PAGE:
When Your Writing Is Part of Your Healing

We recently ran an essay by Sarah Baker, exploring the links between her childhood asthma, her mother's early death, the family chaos that followed and how it all played out physically and psychologically into adulthood.

Sarah told me the response to her post, which also raised the question of whether becoming a mother herself helped alleviate her asthma, was overwhelming and gratifying. Now, Dr. Annie Brewster, a Boston internist and frequent CommonHealth contributor who uses storytelling therapeutically, as a path toward healing, followed up with Sarah in a revealing audio interview. (For more on Brewster's approach to personal storytelling for health, listen to her recent TedX Talk above).

Sarah Baker, around age 3, before her mother was diagnosed with a brain tumor.
Sarah Baker, around age 3, before her mother was diagnosed with a brain tumor.

Here's a snippet from the interview, which you can listen to in full on Brewster's website, Health Story Collaborative:

Annie Brewster: I'm really interested in what you said about that you never really consciously thought about this until you started to write about it. I'm really fascinated with the process of storytelling and how that sort of helps move somebody from one place or another. So, can you speak to the process that you went through in writing this and how that helped you and what it meant then to put it out there in a public way and get feedback on it; what that was like for you and what did it take to get to a place where you felt ready to take that on as a writing project?

Sarah Baker: I remember a number of years ago when I started writing, a friend of mine who is a successful writer said, "write what's raw" so I always try to write what hits a chord in my heart. So writing about my childhood and writing about my mother's death is what I tend to write about. This was the first time I wrote about my asthma and it was hard to write about it because I don't have a lot of memory. I had to interview my Dad, I had to do some research, and I had to relive the trauma. I just kept working at [the story] and sometimes felt a little sick after writing but I just kept working. I usually write ten drafts before I show it to any one. I showed it to my husband and he reacted positively. I showed it to a class that I was in and to my teacher and they responded positively. I thought maybe I've struck something here. Then the story sat in my computer for a year; it did. And it was after I started taking a class about the book I'm working on that I decided to send it out. Maybe the year allowed it to percolate so it didn't feel as scary. Once it was out there, the feedback was great. People came out of the woodwork. People that knew me as a kid, that knew me when I had a collapsed lung or people who knew me as a kid who didn't know any of this. They were all very moved by the piece. That was very powerful. My mother-in-law said, "It’s like you've come out" interior world had been different from my exterior world; people might see me as this successful or...successful is the wrong word but kind of, um...what is the word I'm looking for?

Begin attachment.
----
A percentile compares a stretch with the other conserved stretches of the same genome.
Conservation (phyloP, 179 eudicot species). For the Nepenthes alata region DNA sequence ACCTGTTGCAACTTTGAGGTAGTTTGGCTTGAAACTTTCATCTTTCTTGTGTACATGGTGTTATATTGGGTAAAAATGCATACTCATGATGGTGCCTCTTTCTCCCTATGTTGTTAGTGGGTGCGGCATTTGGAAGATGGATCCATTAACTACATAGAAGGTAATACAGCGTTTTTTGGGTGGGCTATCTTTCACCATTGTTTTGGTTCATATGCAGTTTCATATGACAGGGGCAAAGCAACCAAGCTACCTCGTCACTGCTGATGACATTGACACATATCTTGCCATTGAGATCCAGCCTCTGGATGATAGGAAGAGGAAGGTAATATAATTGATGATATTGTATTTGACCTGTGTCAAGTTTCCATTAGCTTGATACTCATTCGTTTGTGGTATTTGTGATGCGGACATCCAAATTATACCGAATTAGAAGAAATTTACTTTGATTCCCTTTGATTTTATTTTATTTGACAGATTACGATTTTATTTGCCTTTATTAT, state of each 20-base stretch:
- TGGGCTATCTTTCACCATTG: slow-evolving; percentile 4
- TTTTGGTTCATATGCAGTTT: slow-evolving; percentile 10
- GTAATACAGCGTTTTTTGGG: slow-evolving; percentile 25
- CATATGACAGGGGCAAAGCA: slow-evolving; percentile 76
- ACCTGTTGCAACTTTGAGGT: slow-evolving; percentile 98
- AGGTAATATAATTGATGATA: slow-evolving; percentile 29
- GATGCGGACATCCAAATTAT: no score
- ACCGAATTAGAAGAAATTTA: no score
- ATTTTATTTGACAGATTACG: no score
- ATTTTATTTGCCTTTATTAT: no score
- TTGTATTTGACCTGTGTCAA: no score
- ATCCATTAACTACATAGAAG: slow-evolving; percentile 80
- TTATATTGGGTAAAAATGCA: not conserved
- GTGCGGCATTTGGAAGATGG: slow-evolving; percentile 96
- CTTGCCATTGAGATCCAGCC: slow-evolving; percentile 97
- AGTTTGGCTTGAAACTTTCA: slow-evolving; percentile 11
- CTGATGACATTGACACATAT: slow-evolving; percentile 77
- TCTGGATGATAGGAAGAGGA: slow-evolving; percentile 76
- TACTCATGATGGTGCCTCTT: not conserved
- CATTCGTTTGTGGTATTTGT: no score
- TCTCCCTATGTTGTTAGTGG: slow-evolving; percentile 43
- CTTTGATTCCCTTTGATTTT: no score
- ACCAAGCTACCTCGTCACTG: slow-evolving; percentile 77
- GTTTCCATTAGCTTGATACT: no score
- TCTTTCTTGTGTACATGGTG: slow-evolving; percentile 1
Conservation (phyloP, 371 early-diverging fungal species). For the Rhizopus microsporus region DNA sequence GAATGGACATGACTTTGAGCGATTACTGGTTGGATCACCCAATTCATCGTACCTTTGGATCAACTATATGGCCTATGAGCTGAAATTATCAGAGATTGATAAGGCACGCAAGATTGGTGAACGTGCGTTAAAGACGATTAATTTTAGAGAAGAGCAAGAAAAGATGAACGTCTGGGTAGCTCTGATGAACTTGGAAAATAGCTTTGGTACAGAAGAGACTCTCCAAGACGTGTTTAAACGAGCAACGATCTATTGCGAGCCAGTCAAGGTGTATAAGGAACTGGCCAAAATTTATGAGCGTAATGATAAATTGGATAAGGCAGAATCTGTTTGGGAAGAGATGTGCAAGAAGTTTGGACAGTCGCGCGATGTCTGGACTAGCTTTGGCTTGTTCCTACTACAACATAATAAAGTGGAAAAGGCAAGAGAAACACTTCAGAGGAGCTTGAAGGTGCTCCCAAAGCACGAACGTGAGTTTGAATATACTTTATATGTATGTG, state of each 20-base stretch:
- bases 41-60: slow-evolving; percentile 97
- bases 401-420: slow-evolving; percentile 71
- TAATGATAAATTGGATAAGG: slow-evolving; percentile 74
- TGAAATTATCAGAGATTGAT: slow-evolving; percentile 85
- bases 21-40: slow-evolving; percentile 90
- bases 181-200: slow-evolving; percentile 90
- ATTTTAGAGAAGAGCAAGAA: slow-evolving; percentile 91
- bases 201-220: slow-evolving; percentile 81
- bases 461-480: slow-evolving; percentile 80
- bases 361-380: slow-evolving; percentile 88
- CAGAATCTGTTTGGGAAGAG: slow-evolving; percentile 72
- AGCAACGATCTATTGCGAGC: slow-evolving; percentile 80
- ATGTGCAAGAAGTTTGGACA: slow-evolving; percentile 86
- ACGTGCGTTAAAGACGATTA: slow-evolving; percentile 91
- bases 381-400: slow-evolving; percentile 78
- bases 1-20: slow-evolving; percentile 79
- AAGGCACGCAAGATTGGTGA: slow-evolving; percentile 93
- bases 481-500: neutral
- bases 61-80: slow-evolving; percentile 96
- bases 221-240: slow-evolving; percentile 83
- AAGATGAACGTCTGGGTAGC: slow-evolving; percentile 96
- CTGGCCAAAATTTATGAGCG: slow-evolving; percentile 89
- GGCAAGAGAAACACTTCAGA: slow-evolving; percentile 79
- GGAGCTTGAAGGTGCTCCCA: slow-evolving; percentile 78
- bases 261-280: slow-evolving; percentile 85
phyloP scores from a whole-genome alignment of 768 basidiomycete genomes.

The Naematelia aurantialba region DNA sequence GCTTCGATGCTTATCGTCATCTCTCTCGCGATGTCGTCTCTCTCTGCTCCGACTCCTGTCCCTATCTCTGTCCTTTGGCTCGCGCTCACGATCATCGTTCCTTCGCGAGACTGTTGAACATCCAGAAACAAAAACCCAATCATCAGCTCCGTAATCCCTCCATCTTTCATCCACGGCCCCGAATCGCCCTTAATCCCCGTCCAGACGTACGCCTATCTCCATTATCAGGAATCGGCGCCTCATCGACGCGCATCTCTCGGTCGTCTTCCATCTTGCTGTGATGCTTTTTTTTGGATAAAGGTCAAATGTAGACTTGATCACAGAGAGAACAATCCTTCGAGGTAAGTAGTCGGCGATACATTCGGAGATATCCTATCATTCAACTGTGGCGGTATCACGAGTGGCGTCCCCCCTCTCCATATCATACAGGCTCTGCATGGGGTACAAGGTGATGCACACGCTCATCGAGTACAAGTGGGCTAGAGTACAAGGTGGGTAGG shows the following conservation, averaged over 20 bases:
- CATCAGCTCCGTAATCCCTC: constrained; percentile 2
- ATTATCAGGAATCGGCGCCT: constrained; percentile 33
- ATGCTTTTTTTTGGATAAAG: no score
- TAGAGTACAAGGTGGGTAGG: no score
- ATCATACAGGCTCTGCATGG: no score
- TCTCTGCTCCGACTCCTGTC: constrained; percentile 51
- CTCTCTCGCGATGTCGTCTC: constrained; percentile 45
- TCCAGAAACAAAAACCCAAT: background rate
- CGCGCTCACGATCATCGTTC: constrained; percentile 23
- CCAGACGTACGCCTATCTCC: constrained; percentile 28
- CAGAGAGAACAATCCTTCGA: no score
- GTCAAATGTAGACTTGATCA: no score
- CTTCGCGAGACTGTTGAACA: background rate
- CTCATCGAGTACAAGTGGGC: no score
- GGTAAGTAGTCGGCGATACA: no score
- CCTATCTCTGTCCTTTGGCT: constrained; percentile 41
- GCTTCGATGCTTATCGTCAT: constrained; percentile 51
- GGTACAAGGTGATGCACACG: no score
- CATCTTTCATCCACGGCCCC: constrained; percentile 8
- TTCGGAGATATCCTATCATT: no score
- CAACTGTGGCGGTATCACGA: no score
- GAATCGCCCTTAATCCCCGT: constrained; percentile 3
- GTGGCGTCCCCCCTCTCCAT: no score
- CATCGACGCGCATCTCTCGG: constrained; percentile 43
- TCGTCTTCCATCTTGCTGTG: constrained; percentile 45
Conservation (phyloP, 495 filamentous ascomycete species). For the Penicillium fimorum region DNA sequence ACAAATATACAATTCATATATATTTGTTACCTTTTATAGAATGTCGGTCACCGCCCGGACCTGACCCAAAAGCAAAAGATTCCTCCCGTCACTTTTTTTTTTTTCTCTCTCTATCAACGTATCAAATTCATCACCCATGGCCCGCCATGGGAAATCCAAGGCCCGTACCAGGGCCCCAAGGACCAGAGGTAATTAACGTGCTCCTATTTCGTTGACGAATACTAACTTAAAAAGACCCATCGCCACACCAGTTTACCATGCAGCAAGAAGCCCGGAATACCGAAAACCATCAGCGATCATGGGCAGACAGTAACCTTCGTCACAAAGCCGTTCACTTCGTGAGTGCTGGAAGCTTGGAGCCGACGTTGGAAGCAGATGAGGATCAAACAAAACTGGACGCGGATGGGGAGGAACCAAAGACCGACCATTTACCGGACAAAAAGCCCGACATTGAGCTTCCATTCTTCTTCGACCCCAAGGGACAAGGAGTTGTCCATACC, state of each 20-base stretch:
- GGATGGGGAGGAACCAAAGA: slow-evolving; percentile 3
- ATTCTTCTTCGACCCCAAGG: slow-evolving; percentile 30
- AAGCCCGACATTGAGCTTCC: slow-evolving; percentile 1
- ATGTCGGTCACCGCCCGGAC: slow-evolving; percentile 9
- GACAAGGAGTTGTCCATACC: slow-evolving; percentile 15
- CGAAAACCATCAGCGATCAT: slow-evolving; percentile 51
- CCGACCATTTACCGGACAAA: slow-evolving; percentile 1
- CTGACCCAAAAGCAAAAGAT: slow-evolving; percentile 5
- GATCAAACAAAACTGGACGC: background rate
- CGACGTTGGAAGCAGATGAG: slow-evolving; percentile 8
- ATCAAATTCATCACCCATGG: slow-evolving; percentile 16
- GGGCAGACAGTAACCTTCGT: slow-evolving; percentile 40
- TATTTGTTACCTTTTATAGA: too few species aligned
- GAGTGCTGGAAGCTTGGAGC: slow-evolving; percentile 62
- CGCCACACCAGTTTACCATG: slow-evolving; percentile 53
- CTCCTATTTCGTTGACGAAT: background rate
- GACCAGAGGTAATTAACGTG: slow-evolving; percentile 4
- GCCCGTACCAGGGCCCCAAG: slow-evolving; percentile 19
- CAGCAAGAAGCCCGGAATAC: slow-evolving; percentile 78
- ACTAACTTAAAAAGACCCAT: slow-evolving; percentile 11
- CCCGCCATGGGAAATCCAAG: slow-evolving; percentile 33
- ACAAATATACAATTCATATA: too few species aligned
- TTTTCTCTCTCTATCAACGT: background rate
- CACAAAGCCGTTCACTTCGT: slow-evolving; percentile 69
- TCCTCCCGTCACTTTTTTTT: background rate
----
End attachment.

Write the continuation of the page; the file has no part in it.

Annie Brewster: Together…

Sarah Baker: Together... you know, with a lovely house and a great husband and wonderful children and all of that; I have a wonderful life but I had this crazy history that people didn't know about so all of a sudden they know this side of me. That has been really powerful.

Annie Brewster: How come people didn't know about that part of you? What kept you from sharing it before this essay?

Sarah Baker: Well, I think that people at the time knew about it because they could see me being sick but then I think I just put everything, all of these pieces of me, on the back burner and I just kept moving forward, trying to almost erase the past. I think that is probably what happened.

Annie Brewster: Do you feel like there was ever any shame in it?

Sarah Baker: That is a really interesting question. I don't know. Maybe it felt like a weakness or something that I had to put aside? I never even brought it up. I didn't even think about my asthma really until I was writing this piece, thirteen years after my asthma went away. It's only now that I'm beginning to think about my relationship to my asthma and why I might not have talked about it for all of those years. I don't know.

Headshot of Rachel Zimmerman

Rachel Zimmerman Reporter
Rachel Zimmerman previously reported on health and the intersection of health and business for WBUR. She is working on a memoir about rebuilding her family after her husband’s suicide. 



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